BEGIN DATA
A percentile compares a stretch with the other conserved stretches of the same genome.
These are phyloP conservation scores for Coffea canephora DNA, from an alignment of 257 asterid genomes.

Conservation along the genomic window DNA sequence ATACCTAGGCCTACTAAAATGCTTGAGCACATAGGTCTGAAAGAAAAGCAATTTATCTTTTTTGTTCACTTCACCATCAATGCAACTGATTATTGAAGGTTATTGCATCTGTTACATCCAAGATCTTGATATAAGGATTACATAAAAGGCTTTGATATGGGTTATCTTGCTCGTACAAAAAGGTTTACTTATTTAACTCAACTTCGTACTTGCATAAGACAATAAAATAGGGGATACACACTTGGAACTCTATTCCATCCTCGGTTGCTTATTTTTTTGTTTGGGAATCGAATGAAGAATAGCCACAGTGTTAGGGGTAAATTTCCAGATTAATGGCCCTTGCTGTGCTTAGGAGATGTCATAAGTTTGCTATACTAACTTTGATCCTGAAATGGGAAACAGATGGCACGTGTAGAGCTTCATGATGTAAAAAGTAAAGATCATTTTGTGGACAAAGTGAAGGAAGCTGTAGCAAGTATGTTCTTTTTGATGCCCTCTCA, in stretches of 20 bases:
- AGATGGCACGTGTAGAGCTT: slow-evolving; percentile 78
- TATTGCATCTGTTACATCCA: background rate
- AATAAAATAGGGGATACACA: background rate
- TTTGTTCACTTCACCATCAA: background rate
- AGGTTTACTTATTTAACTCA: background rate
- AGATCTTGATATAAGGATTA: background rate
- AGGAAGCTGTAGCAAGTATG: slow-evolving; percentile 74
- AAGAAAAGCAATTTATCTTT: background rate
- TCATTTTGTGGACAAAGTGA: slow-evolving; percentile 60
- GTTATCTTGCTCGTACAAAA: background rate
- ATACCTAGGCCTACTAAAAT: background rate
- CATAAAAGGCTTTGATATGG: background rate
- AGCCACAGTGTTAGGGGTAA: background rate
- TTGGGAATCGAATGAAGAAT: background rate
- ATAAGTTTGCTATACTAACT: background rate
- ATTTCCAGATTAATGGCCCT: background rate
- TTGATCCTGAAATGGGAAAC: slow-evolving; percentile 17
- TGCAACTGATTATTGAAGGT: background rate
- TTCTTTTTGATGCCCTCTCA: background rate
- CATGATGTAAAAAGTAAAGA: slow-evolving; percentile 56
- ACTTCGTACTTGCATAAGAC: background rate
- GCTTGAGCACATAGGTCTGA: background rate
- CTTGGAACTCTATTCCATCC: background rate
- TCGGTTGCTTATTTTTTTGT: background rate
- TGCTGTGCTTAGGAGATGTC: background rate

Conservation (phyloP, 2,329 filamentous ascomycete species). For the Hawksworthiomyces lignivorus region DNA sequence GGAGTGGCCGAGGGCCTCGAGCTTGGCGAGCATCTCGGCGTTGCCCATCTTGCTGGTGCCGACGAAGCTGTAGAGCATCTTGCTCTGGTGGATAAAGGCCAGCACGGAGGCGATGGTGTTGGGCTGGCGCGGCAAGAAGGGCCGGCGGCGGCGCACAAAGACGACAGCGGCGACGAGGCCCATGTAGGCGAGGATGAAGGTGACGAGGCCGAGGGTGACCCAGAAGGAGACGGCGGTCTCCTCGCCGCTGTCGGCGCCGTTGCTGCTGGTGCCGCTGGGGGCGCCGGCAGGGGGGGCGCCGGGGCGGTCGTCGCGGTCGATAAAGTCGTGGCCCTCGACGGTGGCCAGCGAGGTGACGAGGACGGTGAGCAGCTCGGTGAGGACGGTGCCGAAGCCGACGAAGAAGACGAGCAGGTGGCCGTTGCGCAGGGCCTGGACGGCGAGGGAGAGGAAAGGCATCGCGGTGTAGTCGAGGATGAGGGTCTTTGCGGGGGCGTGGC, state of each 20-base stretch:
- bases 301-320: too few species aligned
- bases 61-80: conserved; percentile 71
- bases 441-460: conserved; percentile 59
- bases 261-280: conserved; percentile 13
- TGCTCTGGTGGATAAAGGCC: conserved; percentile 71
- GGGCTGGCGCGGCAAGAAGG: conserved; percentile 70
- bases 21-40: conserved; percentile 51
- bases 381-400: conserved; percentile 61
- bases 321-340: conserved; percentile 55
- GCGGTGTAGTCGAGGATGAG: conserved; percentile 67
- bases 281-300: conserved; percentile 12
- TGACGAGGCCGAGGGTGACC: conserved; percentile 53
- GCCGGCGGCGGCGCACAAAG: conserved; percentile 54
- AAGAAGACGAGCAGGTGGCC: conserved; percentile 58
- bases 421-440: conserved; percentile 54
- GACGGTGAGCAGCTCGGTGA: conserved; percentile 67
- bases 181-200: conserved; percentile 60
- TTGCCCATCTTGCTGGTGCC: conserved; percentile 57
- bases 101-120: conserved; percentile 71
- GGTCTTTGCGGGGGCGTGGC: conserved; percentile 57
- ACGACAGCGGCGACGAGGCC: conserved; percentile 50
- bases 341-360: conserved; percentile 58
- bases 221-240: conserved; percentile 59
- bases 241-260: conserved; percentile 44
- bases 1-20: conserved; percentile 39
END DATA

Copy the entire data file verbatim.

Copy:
A percentile compares a stretch with the other conserved stretches of the same genome.
These are phyloP conservation scores for Coffea canephora DNA, from an alignment of 257 asterid genomes.

Conservation along the genomic window DNA sequence ATACCTAGGCCTACTAAAATGCTTGAGCACATAGGTCTGAAAGAAAAGCAATTTATCTTTTTTGTTCACTTCACCATCAATGCAACTGATTATTGAAGGTTATTGCATCTGTTACATCCAAGATCTTGATATAAGGATTACATAAAAGGCTTTGATATGGGTTATCTTGCTCGTACAAAAAGGTTTACTTATTTAACTCAACTTCGTACTTGCATAAGACAATAAAATAGGGGATACACACTTGGAACTCTATTCCATCCTCGGTTGCTTATTTTTTTGTTTGGGAATCGAATGAAGAATAGCCACAGTGTTAGGGGTAAATTTCCAGATTAATGGCCCTTGCTGTGCTTAGGAGATGTCATAAGTTTGCTATACTAACTTTGATCCTGAAATGGGAAACAGATGGCACGTGTAGAGCTTCATGATGTAAAAAGTAAAGATCATTTTGTGGACAAAGTGAAGGAAGCTGTAGCAAGTATGTTCTTTTTGATGCCCTCTCA, in stretches of 20 bases:
- AGATGGCACGTGTAGAGCTT: slow-evolving; percentile 78
- TATTGCATCTGTTACATCCA: background rate
- AATAAAATAGGGGATACACA: background rate
- TTTGTTCACTTCACCATCAA: background rate
- AGGTTTACTTATTTAACTCA: background rate
- AGATCTTGATATAAGGATTA: background rate
- AGGAAGCTGTAGCAAGTATG: slow-evolving; percentile 74
- AAGAAAAGCAATTTATCTTT: background rate
- TCATTTTGTGGACAAAGTGA: slow-evolving; percentile 60
- GTTATCTTGCTCGTACAAAA: background rate
- ATACCTAGGCCTACTAAAAT: background rate
- CATAAAAGGCTTTGATATGG: background rate
- AGCCACAGTGTTAGGGGTAA: background rate
- TTGGGAATCGAATGAAGAAT: background rate
- ATAAGTTTGCTATACTAACT: background rate
- ATTTCCAGATTAATGGCCCT: background rate
- TTGATCCTGAAATGGGAAAC: slow-evolving; percentile 17
- TGCAACTGATTATTGAAGGT: background rate
- TTCTTTTTGATGCCCTCTCA: background rate
- CATGATGTAAAAAGTAAAGA: slow-evolving; percentile 56
- ACTTCGTACTTGCATAAGAC: background rate
- GCTTGAGCACATAGGTCTGA: background rate
- CTTGGAACTCTATTCCATCC: background rate
- TCGGTTGCTTATTTTTTTGT: background rate
- TGCTGTGCTTAGGAGATGTC: background rate

Conservation (phyloP, 2,329 filamentous ascomycete species). For the Hawksworthiomyces lignivorus region DNA sequence GGAGTGGCCGAGGGCCTCGAGCTTGGCGAGCATCTCGGCGTTGCCCATCTTGCTGGTGCCGACGAAGCTGTAGAGCATCTTGCTCTGGTGGATAAAGGCCAGCACGGAGGCGATGGTGTTGGGCTGGCGCGGCAAGAAGGGCCGGCGGCGGCGCACAAAGACGACAGCGGCGACGAGGCCCATGTAGGCGAGGATGAAGGTGACGAGGCCGAGGGTGACCCAGAAGGAGACGGCGGTCTCCTCGCCGCTGTCGGCGCCGTTGCTGCTGGTGCCGCTGGGGGCGCCGGCAGGGGGGGCGCCGGGGCGGTCGTCGCGGTCGATAAAGTCGTGGCCCTCGACGGTGGCCAGCGAGGTGACGAGGACGGTGAGCAGCTCGGTGAGGACGGTGCCGAAGCCGACGAAGAAGACGAGCAGGTGGCCGTTGCGCAGGGCCTGGACGGCGAGGGAGAGGAAAGGCATCGCGGTGTAGTCGAGGATGAGGGTCTTTGCGGGGGCGTGGC, state of each 20-base stretch:
- bases 301-320: too few species aligned
- bases 61-80: conserved; percentile 71
- bases 441-460: conserved; percentile 59
- bases 261-280: conserved; percentile 13
- TGCTCTGGTGGATAAAGGCC: conserved; percentile 71
- GGGCTGGCGCGGCAAGAAGG: conserved; percentile 70
- bases 21-40: conserved; percentile 51
- bases 381-400: conserved; percentile 61
- bases 321-340: conserved; percentile 55
- GCGGTGTAGTCGAGGATGAG: conserved; percentile 67
- bases 281-300: conserved; percentile 12
- TGACGAGGCCGAGGGTGACC: conserved; percentile 53
- GCCGGCGGCGGCGCACAAAG: conserved; percentile 54
- AAGAAGACGAGCAGGTGGCC: conserved; percentile 58
- bases 421-440: conserved; percentile 54
- GACGGTGAGCAGCTCGGTGA: conserved; percentile 67
- bases 181-200: conserved; percentile 60
- TTGCCCATCTTGCTGGTGCC: conserved; percentile 57
- bases 101-120: conserved; percentile 71
- GGTCTTTGCGGGGGCGTGGC: conserved; percentile 57
- ACGACAGCGGCGACGAGGCC: conserved; percentile 50
- bases 341-360: conserved; percentile 58
- bases 221-240: conserved; percentile 59
- bases 241-260: conserved; percentile 44
- bases 1-20: conserved; percentile 39